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Malaysia: Shaky start to 2015

A market in the suburbs of Kuala Lumpur. Rising inflation in Malaysia has dampened consumer sentiment since the beginning of 2014 and prices are expected to surge further in the new year. (AFP)
This year will bring little cheer to Malaysia.
With export growth slowing due to a sluggish world economy and rising prices putting a damper on domestic consumption, the economy is expected to moderate after a rather robust 2014.

The Ministry of Finance (MOF), in its Economic Outlook Report 2014/15 released in October, projected GDP to grow between 5 and 6 percent. But sliding oil prices are casting doubts on the viability of this forecast, premised on a Brent crude oil price of between $100 and $105 per barrel.

The oil and gas sector accounts for about a third of the government’s revenue. This is mainly paid by Petronas as dividends to the state. The national oil company has warned it will scale back on payments if the price of oil continues to hover between $70 and $75 in 2015.

Oil prices already dipped below $60 before the close of 2014 and could drop further. This price malaise alongside poorer export performance calls into question Malaysia’s ability to meet its growth and fiscal deficit targets and maintain a current account surplus.

Economists and analysts, who earlier pinned growth at the lower end of MOF’s projected range, have revised their estimates further downward.

“Malaysia’s growth is expected to soften to 5 percent in 2015, slower than our previous forecast of 5.2 percent and an estimated 5.8 percent for 2014,” says Manokaran Mottain, chief economist at Alliance Bank Malaysia.

The World Bank has thus far been the most conservative, given its 4.7 percent target for Malaysia. Analysis firm FocusEconomics reports a consensus among economists polled of 5.1 percent growth.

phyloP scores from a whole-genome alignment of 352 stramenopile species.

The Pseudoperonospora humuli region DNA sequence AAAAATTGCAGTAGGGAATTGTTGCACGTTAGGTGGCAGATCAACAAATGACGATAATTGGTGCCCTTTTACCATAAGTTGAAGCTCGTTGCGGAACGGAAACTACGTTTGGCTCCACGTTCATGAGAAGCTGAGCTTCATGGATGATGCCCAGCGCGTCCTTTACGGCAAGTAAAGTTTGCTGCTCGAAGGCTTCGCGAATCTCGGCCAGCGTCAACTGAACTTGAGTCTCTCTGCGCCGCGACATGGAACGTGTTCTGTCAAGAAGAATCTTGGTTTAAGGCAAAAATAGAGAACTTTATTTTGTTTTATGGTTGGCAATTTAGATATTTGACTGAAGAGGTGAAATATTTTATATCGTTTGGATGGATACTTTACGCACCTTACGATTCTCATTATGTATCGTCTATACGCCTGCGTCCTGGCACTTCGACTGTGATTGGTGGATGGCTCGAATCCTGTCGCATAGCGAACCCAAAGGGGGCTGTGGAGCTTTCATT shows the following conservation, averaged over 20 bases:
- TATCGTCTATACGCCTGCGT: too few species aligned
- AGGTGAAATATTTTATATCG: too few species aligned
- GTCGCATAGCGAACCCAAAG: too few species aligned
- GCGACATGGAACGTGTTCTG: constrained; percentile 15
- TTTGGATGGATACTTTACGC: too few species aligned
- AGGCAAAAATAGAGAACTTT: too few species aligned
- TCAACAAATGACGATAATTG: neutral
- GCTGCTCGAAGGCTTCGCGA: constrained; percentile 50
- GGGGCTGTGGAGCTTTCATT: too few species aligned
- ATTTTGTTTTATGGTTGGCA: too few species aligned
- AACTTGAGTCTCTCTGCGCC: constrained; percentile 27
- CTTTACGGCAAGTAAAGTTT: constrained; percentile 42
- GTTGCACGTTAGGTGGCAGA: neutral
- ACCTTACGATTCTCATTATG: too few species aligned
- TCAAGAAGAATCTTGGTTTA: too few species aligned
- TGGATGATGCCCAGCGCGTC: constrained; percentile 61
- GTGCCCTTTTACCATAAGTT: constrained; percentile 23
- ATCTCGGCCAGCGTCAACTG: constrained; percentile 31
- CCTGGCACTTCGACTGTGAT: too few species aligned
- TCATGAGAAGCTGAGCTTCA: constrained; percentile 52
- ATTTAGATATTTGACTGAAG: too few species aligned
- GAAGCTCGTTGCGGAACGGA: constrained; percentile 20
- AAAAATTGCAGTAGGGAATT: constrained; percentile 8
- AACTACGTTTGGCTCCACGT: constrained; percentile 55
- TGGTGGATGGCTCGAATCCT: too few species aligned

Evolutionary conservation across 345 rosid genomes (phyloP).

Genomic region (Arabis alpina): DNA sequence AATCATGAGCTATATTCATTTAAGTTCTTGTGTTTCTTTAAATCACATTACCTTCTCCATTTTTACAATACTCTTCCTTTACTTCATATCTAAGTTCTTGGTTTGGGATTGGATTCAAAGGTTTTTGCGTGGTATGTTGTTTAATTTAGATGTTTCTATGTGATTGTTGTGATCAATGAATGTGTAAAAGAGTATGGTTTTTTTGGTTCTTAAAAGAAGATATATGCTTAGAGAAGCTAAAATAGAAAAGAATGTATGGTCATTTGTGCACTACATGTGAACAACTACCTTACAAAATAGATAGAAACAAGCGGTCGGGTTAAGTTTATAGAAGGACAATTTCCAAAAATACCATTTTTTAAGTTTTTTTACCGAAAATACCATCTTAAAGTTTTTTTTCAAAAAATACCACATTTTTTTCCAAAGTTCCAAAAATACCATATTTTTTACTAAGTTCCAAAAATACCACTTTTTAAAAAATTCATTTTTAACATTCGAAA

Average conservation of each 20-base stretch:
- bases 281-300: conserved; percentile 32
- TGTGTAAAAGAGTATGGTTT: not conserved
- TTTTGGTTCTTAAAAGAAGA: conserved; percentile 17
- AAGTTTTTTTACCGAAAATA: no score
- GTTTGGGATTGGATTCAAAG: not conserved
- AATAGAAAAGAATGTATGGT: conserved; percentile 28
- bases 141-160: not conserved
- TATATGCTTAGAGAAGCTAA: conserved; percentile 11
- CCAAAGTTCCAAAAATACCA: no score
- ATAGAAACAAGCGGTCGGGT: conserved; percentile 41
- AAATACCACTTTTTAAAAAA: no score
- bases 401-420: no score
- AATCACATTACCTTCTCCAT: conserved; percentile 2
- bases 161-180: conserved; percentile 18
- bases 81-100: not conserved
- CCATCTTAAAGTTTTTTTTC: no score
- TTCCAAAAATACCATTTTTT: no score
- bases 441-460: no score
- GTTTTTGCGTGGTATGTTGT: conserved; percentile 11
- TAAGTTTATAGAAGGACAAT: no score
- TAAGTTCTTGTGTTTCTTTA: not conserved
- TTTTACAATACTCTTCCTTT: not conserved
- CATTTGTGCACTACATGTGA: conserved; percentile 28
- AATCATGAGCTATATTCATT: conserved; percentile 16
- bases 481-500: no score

At home, the economy is expected to continue on its decline. Private consumption should moderate to 5.6 percent as consumers adjust to higher prices from the implementation of the goods and services tax (GST) in April.

Private investments are forecast to grow 10.7 percent, led by investments in private education, health, transportation, manufacturing and mega-infrastructure projects like the mass rapid transit system and Petronas’ RAPID (Refinery and Petrochemicals Integrated Development) initiative.

“The downward trend is in line with dampening consumer and business sentiments. A high inflationary environment since the beginning of 2014 has weighed down on domestic consumption,” Manokaran says. He adds that price pressures are expected to surge even higher in 2015 because of the GST and the spillover impact of the fuel subsidy rationalization implemented in October.

“We expect inflation to peak as high as 4.5 percent in 1H15 (first half of 2015), before stabilizing to around 3 to 3.5 percent by end-2015. In this regard, we forecast inflation to average 4 percent in 2015,” Manokaran says.

This projection is in line with the official inflation forecast of 4 to 5 percent. However, with falling crude oil prices and the introduction of a managed float fuel-pricing system (in place of subsidies) based on market price, inflationary pressures could be mitigated.

Meanwhile, government spending will remain modest but will exceed the previous year’s. Public consumption is projected to grow 3.8 percent in line with ongoing fiscal consolidation initiatives while public investments are set to expand 4.7 percent on the back of infrastructure projects.

“In line with Budget 2015, the trend of public investment is expected to reverse (this year), with a larger allocation for development expenditure. The other potential boost for public investment (this year) will be from the implementation of the balance of the Tenth Malaysia Plan projects,” says Kristina Fong, head of research at RAM Ratings. The Tenth Malaysia Plan, also known as 10MP, is a comprehensive economic blueprint for 2011-2015.

A representative of Maybank Investment Bank, in an interview with Malaysian daily The Star, said critical and high-impact government-funded projects involving urban railway infrastructure and water facilities will continue in spite of pressure on the government’s oil revenues.